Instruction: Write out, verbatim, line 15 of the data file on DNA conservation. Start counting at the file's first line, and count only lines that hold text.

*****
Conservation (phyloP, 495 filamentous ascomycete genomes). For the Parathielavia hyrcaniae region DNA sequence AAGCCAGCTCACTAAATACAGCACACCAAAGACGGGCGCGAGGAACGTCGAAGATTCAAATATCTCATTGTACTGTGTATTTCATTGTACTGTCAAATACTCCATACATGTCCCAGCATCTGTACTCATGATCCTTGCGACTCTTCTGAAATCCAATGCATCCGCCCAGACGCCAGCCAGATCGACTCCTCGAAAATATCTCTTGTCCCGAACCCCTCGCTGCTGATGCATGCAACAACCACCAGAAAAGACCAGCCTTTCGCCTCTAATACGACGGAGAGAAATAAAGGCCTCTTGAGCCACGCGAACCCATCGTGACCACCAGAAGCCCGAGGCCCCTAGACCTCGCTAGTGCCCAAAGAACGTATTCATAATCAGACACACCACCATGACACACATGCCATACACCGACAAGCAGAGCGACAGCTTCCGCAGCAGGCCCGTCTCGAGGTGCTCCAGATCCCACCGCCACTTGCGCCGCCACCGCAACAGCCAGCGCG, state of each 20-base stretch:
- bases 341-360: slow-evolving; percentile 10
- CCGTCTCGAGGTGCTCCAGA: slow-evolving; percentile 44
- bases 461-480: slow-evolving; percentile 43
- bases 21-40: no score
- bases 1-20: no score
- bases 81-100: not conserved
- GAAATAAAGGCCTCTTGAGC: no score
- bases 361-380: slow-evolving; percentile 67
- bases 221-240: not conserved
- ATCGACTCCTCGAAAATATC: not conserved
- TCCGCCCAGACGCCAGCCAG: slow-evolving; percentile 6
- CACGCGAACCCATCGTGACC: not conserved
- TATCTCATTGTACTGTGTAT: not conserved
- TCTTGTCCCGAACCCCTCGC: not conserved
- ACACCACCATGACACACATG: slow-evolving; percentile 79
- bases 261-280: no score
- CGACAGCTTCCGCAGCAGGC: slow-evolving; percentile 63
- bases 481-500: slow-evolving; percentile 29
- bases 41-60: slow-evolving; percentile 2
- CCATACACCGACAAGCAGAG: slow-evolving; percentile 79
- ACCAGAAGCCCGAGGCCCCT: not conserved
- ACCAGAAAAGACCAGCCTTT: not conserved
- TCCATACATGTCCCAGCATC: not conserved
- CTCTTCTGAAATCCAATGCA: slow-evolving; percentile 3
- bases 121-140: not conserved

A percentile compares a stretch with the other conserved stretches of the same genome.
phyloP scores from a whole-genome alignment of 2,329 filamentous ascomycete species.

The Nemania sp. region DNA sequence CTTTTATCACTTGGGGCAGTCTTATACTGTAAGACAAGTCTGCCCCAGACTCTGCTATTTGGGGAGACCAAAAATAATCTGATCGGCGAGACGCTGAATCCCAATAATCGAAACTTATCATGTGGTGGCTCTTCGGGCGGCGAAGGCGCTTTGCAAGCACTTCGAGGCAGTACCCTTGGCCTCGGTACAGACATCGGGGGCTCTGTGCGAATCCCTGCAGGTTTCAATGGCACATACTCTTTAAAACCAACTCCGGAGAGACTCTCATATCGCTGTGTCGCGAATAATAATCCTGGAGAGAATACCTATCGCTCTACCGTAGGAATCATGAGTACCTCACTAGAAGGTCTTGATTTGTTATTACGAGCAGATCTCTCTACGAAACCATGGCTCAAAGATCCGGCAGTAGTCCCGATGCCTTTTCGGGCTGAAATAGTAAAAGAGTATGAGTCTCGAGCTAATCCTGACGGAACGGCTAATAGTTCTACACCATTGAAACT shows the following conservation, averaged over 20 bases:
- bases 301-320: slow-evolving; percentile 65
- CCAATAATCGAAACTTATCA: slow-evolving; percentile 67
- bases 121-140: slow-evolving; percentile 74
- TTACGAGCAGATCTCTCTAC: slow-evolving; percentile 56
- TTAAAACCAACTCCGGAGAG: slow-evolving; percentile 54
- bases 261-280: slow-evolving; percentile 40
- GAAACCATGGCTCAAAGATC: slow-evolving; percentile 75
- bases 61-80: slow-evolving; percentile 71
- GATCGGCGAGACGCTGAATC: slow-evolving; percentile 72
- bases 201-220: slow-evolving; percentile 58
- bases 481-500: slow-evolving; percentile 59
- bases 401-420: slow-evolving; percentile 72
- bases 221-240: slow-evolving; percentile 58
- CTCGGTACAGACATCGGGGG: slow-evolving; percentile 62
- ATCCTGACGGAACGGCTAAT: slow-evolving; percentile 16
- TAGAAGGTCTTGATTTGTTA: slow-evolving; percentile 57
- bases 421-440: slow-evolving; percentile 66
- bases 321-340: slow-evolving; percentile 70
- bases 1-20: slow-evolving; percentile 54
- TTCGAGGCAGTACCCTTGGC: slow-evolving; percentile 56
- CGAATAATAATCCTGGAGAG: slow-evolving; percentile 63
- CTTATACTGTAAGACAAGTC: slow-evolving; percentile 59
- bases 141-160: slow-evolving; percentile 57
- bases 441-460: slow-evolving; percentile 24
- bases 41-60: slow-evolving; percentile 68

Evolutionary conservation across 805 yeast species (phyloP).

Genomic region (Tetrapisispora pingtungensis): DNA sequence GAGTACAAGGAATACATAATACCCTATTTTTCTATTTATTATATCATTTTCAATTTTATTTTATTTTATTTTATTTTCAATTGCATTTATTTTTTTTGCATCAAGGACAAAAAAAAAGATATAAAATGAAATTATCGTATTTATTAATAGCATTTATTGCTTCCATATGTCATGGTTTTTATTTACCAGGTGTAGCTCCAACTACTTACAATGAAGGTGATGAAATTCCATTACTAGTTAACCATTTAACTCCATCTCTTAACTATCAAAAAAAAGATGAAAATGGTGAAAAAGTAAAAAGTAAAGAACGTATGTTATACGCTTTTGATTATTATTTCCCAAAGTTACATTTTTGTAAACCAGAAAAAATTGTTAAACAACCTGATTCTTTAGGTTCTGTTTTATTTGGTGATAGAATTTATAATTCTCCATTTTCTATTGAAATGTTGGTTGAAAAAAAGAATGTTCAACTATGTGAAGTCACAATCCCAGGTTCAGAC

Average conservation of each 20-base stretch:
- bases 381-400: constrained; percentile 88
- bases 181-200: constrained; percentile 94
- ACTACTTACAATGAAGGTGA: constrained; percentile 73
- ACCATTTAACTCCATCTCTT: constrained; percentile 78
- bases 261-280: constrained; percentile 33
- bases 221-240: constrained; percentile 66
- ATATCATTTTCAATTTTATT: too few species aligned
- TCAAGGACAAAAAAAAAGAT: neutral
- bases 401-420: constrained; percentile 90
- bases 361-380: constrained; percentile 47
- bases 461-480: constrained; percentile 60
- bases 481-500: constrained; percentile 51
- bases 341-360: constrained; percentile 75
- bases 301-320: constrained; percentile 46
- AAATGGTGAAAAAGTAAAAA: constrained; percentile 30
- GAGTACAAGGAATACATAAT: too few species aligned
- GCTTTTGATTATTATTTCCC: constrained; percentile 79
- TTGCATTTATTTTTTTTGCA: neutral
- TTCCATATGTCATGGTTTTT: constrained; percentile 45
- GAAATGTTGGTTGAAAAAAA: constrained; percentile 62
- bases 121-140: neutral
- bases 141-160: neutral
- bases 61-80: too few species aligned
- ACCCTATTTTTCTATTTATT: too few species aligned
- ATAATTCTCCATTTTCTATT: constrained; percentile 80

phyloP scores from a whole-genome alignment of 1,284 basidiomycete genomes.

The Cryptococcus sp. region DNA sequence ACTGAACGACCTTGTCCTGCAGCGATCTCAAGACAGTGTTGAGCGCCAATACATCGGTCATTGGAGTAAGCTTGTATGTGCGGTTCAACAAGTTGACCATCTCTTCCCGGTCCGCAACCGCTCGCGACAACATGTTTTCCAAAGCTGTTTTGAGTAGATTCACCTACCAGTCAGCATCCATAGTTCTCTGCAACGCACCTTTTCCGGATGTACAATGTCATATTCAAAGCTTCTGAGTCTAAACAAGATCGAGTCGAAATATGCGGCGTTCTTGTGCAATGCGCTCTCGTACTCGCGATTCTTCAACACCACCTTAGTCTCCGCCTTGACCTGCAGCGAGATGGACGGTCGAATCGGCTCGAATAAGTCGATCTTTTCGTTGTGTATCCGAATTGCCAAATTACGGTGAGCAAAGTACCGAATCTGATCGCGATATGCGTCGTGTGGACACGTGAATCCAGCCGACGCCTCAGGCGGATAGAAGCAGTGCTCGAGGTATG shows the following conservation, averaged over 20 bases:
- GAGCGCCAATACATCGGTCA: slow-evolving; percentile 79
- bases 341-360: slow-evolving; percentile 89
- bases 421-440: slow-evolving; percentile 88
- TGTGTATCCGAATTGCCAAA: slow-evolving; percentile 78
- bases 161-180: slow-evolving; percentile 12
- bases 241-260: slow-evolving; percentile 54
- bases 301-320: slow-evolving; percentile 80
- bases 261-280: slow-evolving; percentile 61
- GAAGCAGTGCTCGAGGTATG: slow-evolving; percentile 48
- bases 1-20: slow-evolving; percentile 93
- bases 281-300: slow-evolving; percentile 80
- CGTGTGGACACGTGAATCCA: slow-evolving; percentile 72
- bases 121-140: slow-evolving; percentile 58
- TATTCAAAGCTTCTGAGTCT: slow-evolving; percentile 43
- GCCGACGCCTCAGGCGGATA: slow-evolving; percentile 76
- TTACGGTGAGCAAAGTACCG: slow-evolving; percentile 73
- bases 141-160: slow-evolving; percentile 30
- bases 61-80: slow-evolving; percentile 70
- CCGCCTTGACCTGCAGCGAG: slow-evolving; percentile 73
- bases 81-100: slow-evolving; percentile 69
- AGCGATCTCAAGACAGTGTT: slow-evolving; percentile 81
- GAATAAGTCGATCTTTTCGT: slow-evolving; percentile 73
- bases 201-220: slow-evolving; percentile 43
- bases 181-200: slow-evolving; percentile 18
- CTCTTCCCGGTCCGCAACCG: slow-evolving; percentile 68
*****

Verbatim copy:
- TCTTGTCCCGAACCCCTCGC: not conserved